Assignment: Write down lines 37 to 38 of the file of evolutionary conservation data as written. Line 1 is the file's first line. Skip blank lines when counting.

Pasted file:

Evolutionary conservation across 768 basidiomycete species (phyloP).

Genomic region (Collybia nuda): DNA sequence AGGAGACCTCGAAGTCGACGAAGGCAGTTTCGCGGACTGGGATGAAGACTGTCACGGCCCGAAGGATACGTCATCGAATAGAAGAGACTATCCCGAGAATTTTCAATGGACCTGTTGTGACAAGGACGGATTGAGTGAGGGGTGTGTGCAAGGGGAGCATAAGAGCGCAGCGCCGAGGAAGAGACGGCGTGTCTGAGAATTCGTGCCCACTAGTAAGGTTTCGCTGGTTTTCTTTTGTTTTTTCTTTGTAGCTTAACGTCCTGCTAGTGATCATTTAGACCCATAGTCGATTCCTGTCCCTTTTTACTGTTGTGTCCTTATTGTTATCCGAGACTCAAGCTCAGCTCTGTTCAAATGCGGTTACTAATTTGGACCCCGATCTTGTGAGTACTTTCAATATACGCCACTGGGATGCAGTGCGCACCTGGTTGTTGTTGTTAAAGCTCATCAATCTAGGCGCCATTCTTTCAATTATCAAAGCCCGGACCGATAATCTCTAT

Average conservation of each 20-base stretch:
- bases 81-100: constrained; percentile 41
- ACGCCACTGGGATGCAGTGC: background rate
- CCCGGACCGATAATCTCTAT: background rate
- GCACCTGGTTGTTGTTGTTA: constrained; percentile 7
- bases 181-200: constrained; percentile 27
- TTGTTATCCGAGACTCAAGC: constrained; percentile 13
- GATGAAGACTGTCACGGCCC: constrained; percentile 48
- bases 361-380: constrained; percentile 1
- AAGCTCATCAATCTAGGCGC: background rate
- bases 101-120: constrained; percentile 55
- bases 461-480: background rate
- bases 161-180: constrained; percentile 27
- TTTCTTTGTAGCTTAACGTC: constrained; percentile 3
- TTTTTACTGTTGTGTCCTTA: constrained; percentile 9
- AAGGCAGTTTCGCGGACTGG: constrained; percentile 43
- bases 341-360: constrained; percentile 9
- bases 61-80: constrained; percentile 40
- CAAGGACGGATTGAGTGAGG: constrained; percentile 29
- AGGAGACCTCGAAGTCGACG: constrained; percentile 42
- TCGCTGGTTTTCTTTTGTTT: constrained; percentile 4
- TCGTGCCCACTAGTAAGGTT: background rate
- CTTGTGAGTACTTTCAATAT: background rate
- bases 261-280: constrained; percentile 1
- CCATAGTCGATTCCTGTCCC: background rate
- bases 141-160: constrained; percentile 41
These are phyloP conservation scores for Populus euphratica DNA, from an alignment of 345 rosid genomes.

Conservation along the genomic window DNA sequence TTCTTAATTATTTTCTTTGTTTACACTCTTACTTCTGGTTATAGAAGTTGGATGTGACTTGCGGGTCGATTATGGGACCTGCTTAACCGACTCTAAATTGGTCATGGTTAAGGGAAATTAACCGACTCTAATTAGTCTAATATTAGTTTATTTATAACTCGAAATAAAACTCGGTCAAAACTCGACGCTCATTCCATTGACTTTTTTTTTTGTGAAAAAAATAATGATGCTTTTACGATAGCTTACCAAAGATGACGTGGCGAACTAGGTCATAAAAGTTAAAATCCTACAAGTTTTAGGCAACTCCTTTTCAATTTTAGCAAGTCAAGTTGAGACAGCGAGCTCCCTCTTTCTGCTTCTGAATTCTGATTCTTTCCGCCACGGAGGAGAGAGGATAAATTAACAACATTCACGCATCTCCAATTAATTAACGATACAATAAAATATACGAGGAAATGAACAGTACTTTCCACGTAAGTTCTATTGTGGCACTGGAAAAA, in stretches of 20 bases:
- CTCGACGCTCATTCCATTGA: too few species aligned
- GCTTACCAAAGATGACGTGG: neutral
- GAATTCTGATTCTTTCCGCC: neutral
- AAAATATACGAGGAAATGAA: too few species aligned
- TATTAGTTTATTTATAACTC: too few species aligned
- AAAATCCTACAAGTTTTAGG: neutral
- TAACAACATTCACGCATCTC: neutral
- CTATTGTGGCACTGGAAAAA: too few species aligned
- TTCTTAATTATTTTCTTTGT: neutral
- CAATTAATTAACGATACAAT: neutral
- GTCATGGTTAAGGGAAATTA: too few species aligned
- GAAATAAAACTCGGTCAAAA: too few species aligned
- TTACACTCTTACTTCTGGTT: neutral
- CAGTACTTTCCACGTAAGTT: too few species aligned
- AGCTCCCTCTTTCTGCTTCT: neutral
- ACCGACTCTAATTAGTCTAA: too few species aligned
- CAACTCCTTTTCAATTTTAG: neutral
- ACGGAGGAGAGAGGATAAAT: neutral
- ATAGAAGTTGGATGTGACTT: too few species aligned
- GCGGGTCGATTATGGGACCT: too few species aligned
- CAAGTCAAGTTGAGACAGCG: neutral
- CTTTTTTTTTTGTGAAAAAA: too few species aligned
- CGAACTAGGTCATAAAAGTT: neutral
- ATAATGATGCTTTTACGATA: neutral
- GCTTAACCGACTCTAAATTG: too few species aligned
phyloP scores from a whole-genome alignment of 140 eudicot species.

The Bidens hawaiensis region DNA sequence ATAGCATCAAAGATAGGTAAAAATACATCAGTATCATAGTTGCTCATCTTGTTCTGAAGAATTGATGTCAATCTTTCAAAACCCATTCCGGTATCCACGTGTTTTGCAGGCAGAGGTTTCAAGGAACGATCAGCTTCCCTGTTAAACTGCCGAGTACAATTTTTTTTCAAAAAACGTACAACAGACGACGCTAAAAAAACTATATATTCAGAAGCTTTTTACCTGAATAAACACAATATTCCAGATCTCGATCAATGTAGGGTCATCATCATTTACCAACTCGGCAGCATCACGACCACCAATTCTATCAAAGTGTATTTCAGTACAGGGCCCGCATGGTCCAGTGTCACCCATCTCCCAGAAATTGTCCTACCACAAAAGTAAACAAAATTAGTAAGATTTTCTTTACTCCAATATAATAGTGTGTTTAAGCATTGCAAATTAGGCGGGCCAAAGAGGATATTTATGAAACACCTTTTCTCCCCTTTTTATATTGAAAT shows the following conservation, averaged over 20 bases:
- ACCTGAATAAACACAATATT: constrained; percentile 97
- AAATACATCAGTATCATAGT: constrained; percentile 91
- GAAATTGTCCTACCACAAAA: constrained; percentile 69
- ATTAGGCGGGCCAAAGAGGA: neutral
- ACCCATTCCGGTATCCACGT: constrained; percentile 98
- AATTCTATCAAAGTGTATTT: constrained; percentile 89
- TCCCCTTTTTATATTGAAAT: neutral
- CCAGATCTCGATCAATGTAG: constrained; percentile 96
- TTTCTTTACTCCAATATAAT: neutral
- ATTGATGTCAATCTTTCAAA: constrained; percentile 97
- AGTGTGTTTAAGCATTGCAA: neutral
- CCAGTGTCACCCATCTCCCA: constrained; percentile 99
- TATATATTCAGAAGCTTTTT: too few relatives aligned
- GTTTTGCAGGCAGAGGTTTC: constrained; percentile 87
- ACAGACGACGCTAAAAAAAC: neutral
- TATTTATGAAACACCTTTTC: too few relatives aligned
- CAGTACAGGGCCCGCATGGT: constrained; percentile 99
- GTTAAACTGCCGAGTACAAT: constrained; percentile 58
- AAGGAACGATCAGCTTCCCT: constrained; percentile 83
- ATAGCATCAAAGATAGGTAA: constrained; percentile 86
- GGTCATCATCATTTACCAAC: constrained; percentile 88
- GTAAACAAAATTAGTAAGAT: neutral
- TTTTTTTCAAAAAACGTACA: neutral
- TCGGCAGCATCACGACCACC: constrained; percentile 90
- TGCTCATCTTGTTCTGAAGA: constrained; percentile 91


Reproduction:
- TAACAACATTCACGCATCTC: neutral
- CTATTGTGGCACTGGAAAAA: too few species aligned